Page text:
Similarly, I bet dollars to donuts that bright conservative types are simply going to find academic life unattractive compared to what else they could do with their talents. After all, they would make relatively little money, they would need to spend a large number of years in extremely low paid and temporary positions (graduate student, postdoc, untenured professor), they would have to withstand constant razor sharp criticism of their ideas (for grant proposals and publications), and they would find themselves in an institution that values things for which they often have little sympathy, such as open discourse, critical thinking, equality, questioning of authority, and so on. (I’m not making this up from the particular standpoint of my liberal bias, there is now plenty of evidence that the conservative mind doesn’t like that stuff.) Why bother?
So, while actual discrimination against certain political points of view ought to be resisted within the academy — on the sole ground that it betrays one of its fundamental values — and while academic liberals have a scholarly duty to respectfully engage with colleagues of different ideological stripes, let’s be very careful before shouting “bias!” on the basis of questionable evidence (Haidt) or highly incomplete experimental designs (Inbar and Lammers). As for newspapers, well, that’s a whole different can of worms.
Appendix: My responses to Emily Esfahani Smith’s questions for the Washington Times article.
EES: What do you think about the study’s conclusion that “In decisions ranging from paper reviews to hiring, many social and personality psychologists admit that they would discriminate against openly conservative colleagues. The more liberal respondents are, the more willing they are to discriminate”?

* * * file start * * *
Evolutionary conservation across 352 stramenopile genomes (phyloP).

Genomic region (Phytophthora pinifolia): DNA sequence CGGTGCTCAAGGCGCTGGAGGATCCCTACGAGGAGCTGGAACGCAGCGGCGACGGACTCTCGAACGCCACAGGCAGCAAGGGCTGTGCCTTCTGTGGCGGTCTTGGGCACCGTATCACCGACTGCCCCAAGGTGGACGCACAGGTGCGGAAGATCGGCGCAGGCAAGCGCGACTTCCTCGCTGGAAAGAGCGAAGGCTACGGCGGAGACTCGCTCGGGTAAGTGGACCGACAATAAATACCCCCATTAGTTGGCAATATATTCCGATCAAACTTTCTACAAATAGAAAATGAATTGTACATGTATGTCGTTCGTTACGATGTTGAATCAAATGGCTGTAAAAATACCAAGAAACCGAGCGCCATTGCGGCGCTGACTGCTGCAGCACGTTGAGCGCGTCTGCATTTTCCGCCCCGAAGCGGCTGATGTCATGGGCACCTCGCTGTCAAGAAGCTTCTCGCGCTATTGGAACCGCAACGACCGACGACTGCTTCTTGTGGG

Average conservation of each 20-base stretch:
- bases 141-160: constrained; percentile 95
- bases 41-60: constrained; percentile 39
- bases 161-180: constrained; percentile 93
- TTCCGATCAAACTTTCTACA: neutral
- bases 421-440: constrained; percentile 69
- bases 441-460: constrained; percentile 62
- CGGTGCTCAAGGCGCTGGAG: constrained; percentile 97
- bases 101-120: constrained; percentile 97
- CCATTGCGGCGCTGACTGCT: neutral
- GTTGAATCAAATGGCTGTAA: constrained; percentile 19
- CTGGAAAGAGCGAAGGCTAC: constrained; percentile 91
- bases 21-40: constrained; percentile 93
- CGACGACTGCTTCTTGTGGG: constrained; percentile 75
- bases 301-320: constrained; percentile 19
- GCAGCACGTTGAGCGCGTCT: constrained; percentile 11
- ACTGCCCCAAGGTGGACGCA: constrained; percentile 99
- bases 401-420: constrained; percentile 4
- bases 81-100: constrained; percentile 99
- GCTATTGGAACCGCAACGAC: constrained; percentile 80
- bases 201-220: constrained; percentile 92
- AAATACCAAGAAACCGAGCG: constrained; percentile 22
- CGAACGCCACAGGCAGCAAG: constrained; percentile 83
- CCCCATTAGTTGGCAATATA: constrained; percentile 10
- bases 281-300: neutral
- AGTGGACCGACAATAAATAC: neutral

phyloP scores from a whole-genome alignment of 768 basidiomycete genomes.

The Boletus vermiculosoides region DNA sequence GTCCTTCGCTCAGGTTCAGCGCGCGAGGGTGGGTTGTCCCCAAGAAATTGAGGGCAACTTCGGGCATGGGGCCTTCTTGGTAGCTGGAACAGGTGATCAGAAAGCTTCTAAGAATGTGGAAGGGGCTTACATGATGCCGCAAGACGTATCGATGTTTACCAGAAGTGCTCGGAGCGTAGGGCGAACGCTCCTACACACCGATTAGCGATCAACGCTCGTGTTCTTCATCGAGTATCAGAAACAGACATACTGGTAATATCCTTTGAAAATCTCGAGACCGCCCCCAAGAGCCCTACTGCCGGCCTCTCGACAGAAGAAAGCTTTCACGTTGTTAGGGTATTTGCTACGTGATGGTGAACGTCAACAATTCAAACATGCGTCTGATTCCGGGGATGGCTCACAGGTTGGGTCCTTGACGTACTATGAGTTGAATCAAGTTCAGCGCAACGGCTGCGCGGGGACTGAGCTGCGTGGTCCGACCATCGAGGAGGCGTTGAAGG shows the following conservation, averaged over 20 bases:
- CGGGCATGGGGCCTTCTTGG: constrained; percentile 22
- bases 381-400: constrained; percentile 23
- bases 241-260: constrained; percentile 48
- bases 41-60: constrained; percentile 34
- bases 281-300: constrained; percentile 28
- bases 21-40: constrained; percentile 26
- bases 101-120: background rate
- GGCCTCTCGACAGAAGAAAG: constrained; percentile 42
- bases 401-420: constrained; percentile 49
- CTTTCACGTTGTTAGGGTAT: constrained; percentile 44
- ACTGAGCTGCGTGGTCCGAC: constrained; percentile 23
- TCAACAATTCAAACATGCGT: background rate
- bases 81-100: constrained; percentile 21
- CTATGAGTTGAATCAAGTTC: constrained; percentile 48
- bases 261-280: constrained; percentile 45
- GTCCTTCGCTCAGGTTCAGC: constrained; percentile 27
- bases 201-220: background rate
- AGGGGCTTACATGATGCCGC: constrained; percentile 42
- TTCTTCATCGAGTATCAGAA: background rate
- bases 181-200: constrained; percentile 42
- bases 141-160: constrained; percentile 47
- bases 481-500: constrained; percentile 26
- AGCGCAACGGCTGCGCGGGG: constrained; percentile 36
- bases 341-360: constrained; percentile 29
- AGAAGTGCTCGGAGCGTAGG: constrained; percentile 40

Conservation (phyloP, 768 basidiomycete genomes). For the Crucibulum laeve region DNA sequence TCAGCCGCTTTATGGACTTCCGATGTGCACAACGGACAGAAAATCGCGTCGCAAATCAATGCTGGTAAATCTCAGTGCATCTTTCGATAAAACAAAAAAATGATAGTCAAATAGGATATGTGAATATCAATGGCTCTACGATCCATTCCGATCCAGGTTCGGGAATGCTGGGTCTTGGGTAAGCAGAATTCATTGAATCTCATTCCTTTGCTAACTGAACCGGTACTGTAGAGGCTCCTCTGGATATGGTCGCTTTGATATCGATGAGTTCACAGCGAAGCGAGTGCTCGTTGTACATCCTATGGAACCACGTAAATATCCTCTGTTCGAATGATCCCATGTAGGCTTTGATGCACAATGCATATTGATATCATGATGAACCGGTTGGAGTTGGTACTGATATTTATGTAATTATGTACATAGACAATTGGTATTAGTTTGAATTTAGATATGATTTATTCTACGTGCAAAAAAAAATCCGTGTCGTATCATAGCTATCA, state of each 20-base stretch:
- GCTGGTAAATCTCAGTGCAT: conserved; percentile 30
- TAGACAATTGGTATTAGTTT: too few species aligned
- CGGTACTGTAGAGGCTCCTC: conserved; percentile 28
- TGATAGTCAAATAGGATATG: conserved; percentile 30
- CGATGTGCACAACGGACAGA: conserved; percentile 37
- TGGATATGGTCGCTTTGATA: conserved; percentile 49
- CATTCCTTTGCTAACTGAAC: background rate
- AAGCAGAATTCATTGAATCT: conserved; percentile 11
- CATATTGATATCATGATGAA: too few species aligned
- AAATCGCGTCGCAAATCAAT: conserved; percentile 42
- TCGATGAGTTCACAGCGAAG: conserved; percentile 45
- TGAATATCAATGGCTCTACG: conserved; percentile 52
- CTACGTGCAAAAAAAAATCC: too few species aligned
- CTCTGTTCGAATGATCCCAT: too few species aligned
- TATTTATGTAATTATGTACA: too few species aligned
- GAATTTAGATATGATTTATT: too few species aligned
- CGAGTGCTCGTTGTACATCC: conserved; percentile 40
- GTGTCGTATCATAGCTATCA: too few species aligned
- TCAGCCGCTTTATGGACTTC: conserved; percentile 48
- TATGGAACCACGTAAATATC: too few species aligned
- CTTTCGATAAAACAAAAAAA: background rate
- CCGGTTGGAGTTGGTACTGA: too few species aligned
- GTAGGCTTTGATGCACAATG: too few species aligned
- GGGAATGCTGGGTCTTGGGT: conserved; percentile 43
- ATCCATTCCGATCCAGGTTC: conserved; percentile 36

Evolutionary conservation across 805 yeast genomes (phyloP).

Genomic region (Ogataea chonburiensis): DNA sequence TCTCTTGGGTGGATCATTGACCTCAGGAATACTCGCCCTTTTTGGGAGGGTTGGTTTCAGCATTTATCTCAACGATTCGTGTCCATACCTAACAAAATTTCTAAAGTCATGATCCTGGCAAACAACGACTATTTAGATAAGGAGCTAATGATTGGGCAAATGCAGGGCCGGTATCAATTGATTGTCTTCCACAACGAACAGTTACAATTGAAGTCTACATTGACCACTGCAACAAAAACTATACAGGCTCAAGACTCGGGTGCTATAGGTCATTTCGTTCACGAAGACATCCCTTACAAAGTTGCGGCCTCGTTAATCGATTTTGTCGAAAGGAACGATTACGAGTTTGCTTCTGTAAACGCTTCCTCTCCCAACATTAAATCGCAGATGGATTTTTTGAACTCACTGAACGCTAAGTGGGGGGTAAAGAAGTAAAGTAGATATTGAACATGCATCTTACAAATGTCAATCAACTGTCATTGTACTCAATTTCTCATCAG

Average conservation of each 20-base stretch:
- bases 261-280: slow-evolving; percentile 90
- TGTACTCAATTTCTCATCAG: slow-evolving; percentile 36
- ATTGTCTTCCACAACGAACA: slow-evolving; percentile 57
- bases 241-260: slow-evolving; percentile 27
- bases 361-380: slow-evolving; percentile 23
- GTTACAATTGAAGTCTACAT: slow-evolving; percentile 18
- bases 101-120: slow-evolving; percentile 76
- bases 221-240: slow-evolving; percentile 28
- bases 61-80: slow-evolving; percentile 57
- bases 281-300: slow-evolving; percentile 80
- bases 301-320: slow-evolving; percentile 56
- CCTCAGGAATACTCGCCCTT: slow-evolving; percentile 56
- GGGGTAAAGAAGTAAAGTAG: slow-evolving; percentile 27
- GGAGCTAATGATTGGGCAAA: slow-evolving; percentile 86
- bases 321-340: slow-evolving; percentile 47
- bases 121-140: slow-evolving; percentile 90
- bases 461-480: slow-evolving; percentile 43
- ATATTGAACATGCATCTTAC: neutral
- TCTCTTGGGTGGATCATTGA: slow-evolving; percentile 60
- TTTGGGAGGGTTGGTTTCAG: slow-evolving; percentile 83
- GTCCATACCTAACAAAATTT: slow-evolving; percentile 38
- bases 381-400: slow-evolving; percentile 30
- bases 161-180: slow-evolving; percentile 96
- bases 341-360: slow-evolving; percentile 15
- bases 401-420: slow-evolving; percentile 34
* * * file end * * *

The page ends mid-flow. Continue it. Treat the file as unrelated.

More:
MP: Taken at face value the results would be disturbing. But they cannot be taken at face value, for a variety of reasons. First, the paper has not actually gone through peer review, and as such it is actually improper — by academic standards — to discuss it in the press. [The WT article claims that the paper is now in press in Perspectives on Psychological Science, though neither the download web site nor the manuscript itself carry that information.]
Second, the methodology of the paper has a number of flaws, acknowledged by the authors themselves. To name but a few: the study was conducted via a self-selecting electronic survey, which means that we do not know the extent of bias in the sample — it could be huge. Moreover, the authors crucially did not investigate the extent of bias against liberal-sounding papers and grant proposals, only the conservative ones. The academy has a strong ethics of reducing bias as much as possible, so it is to be expected that people would reject papers and grant proposals that smacked of clear ideological bias — one way or the other. As for hiring practices, I have never ever seen any job candidate being asked about his/her ideologies, so it seems to me next to impossible that conservatives would be thus discriminated against. Interestingly, the study investigates likely behaviors, not actual outcomes, and one should start by demonstrating that there is a problem first, then inquire into its possible causes. As it is, the authors addressed the causes of a phenomenon of which they have not established the existence. Peculiar, no?